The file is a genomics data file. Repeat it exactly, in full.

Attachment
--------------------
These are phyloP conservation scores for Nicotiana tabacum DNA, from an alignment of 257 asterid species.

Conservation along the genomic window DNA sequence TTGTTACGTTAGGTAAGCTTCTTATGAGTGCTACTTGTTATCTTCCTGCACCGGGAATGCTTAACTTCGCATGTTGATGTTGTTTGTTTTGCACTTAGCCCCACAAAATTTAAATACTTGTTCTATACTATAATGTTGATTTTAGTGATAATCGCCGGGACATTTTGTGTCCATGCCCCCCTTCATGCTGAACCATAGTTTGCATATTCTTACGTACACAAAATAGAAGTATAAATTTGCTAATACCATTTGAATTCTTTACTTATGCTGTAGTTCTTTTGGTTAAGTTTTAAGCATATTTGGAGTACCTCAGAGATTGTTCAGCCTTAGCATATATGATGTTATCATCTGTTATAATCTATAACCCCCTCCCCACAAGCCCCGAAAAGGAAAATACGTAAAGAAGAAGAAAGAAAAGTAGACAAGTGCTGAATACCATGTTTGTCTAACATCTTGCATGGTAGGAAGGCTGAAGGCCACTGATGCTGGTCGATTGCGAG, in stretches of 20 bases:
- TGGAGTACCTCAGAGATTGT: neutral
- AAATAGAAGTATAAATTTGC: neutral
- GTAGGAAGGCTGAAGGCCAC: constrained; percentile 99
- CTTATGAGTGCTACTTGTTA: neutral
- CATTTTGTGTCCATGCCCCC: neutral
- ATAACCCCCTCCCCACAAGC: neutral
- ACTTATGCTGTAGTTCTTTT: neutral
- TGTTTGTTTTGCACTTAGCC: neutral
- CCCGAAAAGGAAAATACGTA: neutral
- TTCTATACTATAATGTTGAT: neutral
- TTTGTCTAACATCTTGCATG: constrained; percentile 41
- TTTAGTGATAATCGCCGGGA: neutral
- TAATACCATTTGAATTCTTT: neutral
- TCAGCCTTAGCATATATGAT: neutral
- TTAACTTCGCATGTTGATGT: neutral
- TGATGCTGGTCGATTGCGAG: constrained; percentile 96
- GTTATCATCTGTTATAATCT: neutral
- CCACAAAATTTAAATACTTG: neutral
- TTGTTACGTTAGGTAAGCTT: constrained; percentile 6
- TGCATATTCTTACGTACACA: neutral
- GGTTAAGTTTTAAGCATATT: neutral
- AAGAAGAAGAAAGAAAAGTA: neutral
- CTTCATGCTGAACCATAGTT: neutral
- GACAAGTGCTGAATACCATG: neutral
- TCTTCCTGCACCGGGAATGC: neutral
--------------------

These are phyloP conservation scores for Nicotiana tabacum DNA, from an alignment of 257 asterid species.

Conservation along the genomic window DNA sequence TTGTTACGTTAGGTAAGCTTCTTATGAGTGCTACTTGTTATCTTCCTGCACCGGGAATGCTTAACTTCGCATGTTGATGTTGTTTGTTTTGCACTTAGCCCCACAAAATTTAAATACTTGTTCTATACTATAATGTTGATTTTAGTGATAATCGCCGGGACATTTTGTGTCCATGCCCCCCTTCATGCTGAACCATAGTTTGCATATTCTTACGTACACAAAATAGAAGTATAAATTTGCTAATACCATTTGAATTCTTTACTTATGCTGTAGTTCTTTTGGTTAAGTTTTAAGCATATTTGGAGTACCTCAGAGATTGTTCAGCCTTAGCATATATGATGTTATCATCTGTTATAATCTATAACCCCCTCCCCACAAGCCCCGAAAAGGAAAATACGTAAAGAAGAAGAAAGAAAAGTAGACAAGTGCTGAATACCATGTTTGTCTAACATCTTGCATGGTAGGAAGGCTGAAGGCCACTGATGCTGGTCGATTGCGAG, in stretches of 20 bases:
- TGGAGTACCTCAGAGATTGT: neutral
- AAATAGAAGTATAAATTTGC: neutral
- GTAGGAAGGCTGAAGGCCAC: constrained; percentile 99
- CTTATGAGTGCTACTTGTTA: neutral
- CATTTTGTGTCCATGCCCCC: neutral
- ATAACCCCCTCCCCACAAGC: neutral
- ACTTATGCTGTAGTTCTTTT: neutral
- TGTTTGTTTTGCACTTAGCC: neutral
- CCCGAAAAGGAAAATACGTA: neutral
- TTCTATACTATAATGTTGAT: neutral
- TTTGTCTAACATCTTGCATG: constrained; percentile 41
- TTTAGTGATAATCGCCGGGA: neutral
- TAATACCATTTGAATTCTTT: neutral
- TCAGCCTTAGCATATATGAT: neutral
- TTAACTTCGCATGTTGATGT: neutral
- TGATGCTGGTCGATTGCGAG: constrained; percentile 96
- GTTATCATCTGTTATAATCT: neutral
- CCACAAAATTTAAATACTTG: neutral
- TTGTTACGTTAGGTAAGCTT: constrained; percentile 6
- TGCATATTCTTACGTACACA: neutral
- GGTTAAGTTTTAAGCATATT: neutral
- AAGAAGAAGAAAGAAAAGTA: neutral
- CTTCATGCTGAACCATAGTT: neutral
- GACAAGTGCTGAATACCATG: neutral
- TCTTCCTGCACCGGGAATGC: neutral